To scale Killi, Freckle plans to acquire more users. Currently the Company is focused on driving higher average revenue per user (ARPU), reducing churn, improving retention/lifetime value and lowering the cost per acquisition (CPA) of a new user. At a certain point there is an “ah-ha” moment when CPA falls below ARPU and retention increases, making every dollar spent on CPA accretive to the bottom line. These metrics are improving, and the Company is getting ready to expand Killi rapidly in both North America and internationally.

To retain users, Freckle will incorporate international partners to increase the number of survey opportunities for consumers. The bi-product of more surveys is that consumers receive more money, closing the gap between CPA and ARPU. All downstream metrics for a KIlli user improves in direct correlation to an increase in money to consumers, meaning for each new penny acquired by a user there is a corresponding reduction in churn, a corresponding increase in retention, as well as a corresponding improvement in lifetime value and virality. The Company, currently operating Killi in USA and Canada will also look to expand internationally to add additional markets to this matrix thereby creating additional options for lower CPA – bringing CPA and ARPU closer and closer together. The Company may also ask users for richer data like a driver’s license, credit card information, and other personal data that can easily be uploaded to the application, which can increase ARPU for the consumer. All personal data that is currently collected and sold can all come under the control of the consumer for them to monetize. People like getting paid, and offering more money is an incentive to keep them using Killi. The longer a Killi user monetizes their data, the more revenue generated (i.e. total lifetime value).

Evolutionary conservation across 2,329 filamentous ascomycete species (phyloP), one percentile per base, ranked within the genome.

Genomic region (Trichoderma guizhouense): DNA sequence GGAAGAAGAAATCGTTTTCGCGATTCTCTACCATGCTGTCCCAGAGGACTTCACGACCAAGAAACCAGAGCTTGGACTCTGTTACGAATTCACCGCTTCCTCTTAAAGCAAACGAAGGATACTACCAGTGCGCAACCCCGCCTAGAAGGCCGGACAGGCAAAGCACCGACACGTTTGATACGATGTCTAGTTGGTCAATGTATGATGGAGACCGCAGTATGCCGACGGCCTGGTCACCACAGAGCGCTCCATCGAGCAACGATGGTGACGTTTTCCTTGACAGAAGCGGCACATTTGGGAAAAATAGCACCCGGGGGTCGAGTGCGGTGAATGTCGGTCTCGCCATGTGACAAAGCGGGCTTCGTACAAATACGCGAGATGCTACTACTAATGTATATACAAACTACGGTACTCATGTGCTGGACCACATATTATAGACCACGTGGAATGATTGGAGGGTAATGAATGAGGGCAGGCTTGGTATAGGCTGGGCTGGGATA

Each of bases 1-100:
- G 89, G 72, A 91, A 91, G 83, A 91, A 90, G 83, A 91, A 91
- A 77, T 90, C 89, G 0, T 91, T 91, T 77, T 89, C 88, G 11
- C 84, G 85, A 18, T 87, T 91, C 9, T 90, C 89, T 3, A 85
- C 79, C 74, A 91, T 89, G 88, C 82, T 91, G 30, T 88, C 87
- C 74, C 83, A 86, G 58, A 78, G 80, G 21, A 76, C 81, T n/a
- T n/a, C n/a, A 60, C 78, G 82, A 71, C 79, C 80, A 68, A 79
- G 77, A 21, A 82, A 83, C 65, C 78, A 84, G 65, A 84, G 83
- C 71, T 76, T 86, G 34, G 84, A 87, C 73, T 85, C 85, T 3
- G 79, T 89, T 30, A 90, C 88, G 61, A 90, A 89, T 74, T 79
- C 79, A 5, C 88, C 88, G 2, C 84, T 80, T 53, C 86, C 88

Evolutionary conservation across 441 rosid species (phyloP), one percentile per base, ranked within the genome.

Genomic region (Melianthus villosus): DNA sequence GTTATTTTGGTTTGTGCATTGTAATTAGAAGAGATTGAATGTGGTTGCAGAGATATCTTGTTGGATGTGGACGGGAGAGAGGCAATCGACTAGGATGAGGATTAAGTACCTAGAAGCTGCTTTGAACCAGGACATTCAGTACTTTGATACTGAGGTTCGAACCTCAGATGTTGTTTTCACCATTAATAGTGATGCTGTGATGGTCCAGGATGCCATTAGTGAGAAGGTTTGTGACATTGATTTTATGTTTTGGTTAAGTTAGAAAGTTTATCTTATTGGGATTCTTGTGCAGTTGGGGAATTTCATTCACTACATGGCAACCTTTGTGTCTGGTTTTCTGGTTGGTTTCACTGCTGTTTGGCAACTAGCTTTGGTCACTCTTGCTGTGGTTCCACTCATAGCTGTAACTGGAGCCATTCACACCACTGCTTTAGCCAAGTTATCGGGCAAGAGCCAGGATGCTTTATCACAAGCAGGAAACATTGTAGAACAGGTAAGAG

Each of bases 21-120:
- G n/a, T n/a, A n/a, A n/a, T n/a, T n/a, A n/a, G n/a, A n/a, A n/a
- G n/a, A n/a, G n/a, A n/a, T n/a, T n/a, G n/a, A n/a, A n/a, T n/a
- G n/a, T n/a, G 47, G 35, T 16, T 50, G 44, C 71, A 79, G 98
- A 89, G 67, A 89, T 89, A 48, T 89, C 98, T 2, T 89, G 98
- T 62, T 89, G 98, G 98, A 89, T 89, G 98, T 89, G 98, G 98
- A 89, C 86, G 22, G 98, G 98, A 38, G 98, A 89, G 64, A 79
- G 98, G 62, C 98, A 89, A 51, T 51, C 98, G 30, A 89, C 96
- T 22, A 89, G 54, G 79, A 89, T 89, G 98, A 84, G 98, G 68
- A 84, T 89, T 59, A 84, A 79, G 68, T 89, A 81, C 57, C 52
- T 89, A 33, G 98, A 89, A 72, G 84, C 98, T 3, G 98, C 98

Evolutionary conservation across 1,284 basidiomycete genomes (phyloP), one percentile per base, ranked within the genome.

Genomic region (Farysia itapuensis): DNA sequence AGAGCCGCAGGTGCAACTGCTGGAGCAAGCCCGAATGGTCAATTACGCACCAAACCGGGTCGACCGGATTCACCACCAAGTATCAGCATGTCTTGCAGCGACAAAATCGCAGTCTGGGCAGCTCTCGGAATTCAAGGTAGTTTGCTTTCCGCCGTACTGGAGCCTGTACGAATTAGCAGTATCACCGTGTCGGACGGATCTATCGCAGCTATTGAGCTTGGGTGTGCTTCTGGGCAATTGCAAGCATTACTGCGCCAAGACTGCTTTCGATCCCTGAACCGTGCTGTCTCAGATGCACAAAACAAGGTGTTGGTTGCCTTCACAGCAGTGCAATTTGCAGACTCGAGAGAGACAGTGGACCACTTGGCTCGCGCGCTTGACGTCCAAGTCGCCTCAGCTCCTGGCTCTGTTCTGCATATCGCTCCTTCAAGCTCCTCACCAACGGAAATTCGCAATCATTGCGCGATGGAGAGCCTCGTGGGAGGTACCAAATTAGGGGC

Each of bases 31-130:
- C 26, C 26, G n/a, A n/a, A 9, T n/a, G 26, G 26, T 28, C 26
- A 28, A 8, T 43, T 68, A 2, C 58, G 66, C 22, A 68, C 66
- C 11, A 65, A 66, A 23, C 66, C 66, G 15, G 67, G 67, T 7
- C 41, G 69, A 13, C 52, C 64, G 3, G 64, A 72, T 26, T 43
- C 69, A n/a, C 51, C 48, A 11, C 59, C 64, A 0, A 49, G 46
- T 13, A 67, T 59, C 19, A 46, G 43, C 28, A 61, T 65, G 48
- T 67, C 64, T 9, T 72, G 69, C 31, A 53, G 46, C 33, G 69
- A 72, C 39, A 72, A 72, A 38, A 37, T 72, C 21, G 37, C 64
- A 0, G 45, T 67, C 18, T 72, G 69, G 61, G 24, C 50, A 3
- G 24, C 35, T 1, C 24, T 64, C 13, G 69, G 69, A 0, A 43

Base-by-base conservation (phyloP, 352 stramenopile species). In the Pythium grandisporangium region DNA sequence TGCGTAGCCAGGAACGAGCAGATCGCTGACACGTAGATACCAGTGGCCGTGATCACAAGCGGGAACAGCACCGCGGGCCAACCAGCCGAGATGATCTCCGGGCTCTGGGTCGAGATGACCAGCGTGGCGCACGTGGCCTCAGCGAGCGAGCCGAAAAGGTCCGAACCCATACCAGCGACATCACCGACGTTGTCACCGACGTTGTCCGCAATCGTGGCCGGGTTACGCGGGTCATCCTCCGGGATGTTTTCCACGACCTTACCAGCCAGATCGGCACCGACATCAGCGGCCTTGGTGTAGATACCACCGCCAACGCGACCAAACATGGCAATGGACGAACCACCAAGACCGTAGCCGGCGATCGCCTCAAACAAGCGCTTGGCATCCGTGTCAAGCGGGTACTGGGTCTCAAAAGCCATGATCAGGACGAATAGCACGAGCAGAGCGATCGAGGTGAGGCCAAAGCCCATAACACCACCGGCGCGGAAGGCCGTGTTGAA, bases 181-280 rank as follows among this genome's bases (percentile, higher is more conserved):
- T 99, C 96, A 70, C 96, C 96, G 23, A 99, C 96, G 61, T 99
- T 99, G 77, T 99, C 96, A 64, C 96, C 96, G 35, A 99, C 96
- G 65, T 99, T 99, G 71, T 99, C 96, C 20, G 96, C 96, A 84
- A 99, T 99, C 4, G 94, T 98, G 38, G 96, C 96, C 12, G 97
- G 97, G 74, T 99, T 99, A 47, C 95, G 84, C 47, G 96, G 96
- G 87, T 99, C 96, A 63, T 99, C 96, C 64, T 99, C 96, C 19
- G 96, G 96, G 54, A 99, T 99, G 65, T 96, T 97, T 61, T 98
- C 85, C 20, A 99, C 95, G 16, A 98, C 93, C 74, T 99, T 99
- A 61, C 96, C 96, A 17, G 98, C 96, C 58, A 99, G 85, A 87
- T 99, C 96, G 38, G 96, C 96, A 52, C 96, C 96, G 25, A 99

Competitive Landscape is Shrinking

Freckle has three main competitors. Foursquare acquired Placed from SNAP for an undisclosed sum (Bloomberg reported that SNAP paid $125 million for Placed). Placed determines the efficacy of certain ad campaigns by tracking users’ real-time movements, paying users or offer other types of rewards. Factual is an offline attribution competitor as is Cuebiq.

Viewability measurement companies have all been acquired, creating a direct parallel to what we believe will happen to those operating in the offline measurement space.

 

Viewability Measurement Companies:
Offline Attribution Companies:

High Insider Ownership

One of Sophic Capital’s key investment tenets is high insider ownership. We like businesses where management has invested a significant amount of capital alongside shareholders. Freckle checks this box nicely. CEO Neil Sweeney, who ran 3 prior start-ups including JUICE Mobile, which was sold to Yellow Pages for $35 million, invested approximately $7 million of his own capital into Freckle. Management and insiders own about 76% of the Company, meaning they are motivated to make the business succeed and make the best financing decisions alongside investors.

THE Reason to Invest

We know of no other way to invest in the growing consumer data privacy regulatory space. Many companies are exploiting consumer data without permission and without compensating consumers. Privacy regulations like GDPR and CCPA are causing third-party data sources, data brokers, and brands to re-evaluate their operations to become compliant. Freckle’s Killi app is the only GDPR-, CCPA-compliant identity tool that we’re aware of that allows consumers to monetize their data.

Download Killi and Start Getting Paid the Million You Never Made

Download Killi now (Android, iPhone) and start taking back control of your digital footprint and make some money at the same time, and as soon as you have done that maybe pick up some stock (FRKL-TSXV) and ride the wave as other consumers like you look to finally monetize their personal data.